Review By Samuel L. Leiter
Arthur Miller’s 1953 classic, The Crucible, uses the 17th-century Salem witchcraft trials as a metaphor for the political “witch hunt” carried out by mid-20th-century rightwing forces against citizens suspected of leftwing sympathies. British playwright Chris Urch’s fitfully satisfying The Rolling Stone, now at the Mitzi E. Newhouse, which has been compared to The Crucible, is about a witch hunt for homosexuals in Uganda in 2010.
Although the play might be considered metaphoric of homophobia (or any social prejudice) in general, it’s unmetaphorically about conditions in Uganda at the time depicted. Of Africa’s 54 countries, homosexuality remains illegal in all but 21, with Uganda’s laws being among the harshest.
One particularly vicious manifestation of this occurred in 2010, when a new tabloid newspaper called The Rolling Stone (with no connection to the American magazine of that name) began publication. Before being banned several months later, following the murder of a gay rights activist, it made a name by not only outing 100 suspected gays, but calling for their deaths with the banner, “Hang Them.”
This is the horrific background to a nearly two-hour drama, sometimes formulaic, sometimes melodramatic, and sometimes rhetorically powerful. It centers on a close-knit family of three, which has just buried its father, a respected Kampala lawyer and preacher. The eldest is Joe (James Udom), a charismatic preacher, who is chosen to assume his father’s pulpit. As a remarkably condemnatory sermon in Act Two demonstrates, he has poisonous ideas about homosexuality.
Then there’s an outspoken sister, Wummie (Latoya Edwards) and a closeted younger brother, the bright and charming Dembe (Ato Blankson-Wood), both of them medical students. Financial difficulties force Wummie to give up her studies and become a hotel maid, a sacrifice she later likens in a fiery diatribe to the true meaning of “love.”
The need to define love (and for Wummie and Dembe to argue God’s existence) arises from the play’s principal complication: the 18-year-old Dembe is not only “kuchu” (queer) but in a relationship with a young doctor, Sam (Robert Gilbert), half-Irish, half-Ugandan (he speaks with a Northern Irish brogue), in the country to do charitable work. His potentially incendiary affair with the boy he loves eventually comes to light, threatening the lives and livelihood of Dembe’s family, threatening to tear them apart.
Further complicating matters is the presence of a vivid maternal figure, Mama (Myra Lucretia Taylor), a powerful church elder, largely responsible for Joe’s pastoral appointment. She has a withdrawn daughter, Naome (Adenike Thomas), who turned mute following a traumatic experience six months earlier, but is considered a suitable mate for Dembe. In a needless subplot, the Scripture-packing Mama, who becomes instrumental in Dembe’s crisis, reveals her own hypocrisy when it seems likely she’d withdraw her animus if Joe’s pious efforts could somehow make Naome speak again.
These unquestionably dramatic circumstances, however, are only occasionally brought to convincing theatrical life. The dialogue, which can be riveting when characters are in direct confrontation, can also be self-consciously witty or poetic, with digressive scenes (like one involving Wummie and Dembe describing clouds) that seem like dramaturgic window dressing. Similarly decorative effects that serve more to make the performance enjoyable than to further its dramatic action include the several well-sung hymnal incursions. (There’s also a sound score with original music by Justin Ellington.)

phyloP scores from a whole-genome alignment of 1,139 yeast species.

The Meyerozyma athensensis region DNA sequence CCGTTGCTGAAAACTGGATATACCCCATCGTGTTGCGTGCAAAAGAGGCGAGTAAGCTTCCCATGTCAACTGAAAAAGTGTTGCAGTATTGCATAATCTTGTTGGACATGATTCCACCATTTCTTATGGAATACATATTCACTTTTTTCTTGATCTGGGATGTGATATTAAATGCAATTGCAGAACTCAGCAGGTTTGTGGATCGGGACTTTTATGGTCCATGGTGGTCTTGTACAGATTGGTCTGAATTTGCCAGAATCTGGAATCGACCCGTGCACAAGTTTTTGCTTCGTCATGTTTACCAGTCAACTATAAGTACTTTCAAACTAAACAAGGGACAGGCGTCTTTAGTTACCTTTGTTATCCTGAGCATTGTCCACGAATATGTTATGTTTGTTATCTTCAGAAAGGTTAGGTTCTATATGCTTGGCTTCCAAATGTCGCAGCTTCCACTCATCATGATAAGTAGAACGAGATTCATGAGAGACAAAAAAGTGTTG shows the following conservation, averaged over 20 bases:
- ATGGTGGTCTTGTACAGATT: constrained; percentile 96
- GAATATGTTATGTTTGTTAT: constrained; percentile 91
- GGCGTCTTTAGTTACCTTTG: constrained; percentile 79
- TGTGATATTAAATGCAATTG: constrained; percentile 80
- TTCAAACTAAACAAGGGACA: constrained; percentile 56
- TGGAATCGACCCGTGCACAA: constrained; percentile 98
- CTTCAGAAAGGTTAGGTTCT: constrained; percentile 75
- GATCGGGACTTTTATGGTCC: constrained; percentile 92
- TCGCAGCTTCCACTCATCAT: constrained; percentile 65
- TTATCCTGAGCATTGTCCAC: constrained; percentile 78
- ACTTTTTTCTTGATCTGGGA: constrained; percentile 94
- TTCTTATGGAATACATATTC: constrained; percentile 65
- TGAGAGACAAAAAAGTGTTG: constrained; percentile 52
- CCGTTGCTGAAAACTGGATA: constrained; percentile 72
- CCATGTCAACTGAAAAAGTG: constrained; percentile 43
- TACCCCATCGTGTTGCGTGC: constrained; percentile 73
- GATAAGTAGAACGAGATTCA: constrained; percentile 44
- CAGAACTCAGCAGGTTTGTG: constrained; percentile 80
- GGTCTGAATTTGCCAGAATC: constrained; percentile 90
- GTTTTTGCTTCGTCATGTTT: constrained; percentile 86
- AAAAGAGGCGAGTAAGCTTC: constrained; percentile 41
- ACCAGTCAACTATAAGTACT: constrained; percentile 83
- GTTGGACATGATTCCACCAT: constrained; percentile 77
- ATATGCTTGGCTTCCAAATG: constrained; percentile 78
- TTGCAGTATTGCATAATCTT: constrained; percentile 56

Act One can’t avoid sounding too obviously expository. It’s also baffling why Sam, who should know better, seems so casual about his sexual orientation in this fraught environment, even to the point of taking pictures of Dembe with his phone that instantly set off foreshadowing alarms.
Act Two, with the situation clearly established, takes good advantage of opportunities for emotional confrontations. It’s by far the more compelling act, although its softly ambiguous ending may not be to everyone’s satisfaction.
Director Saheem Ali’s swift-moving production is on Arnulfo Maldonado’s practically bare, earth-colored set, backed by a wall of artfully arranged netting and canvas. Japhy Weideman’s remarkably varied lighting creates atmospheric miracles on this simple arrangement.
An intense energy pervades the piece, although a relatively gentle scene in a boat (indicated by a simple structure that rises from the ground) between Dembe and the mute Naome, speaking in gestures, helps lower the temperature somewhat.
All the actors, nicely costumed by Dede Ayite, do spot-on work. Blankson-Wood (Slave Play) is sensitive and appealing as Dembe, Udom is strikingly forceful as Joe, Gilbert is expressively urgent as Sam, Thomas is poignantly fragile as Naome, Edwards is frankly straightforward as Wummie, and Taylor is a force of nature as Mama.
The Rolling Stone reminds us of LGBT misery in Uganda in 2010 without noting how the homophobic stone hasn’t stopped rolling there. Nor does it remind us of similar pockets of hatred over here. Despite its several excellences, on this and other fronts it doesn’t always pass the crucible of first-rate drama.
Photos: Jeremy Daniel
The Rolling Stone Mitzi E. Newhouse Theater 150 W. 65th St., NYC Through August 25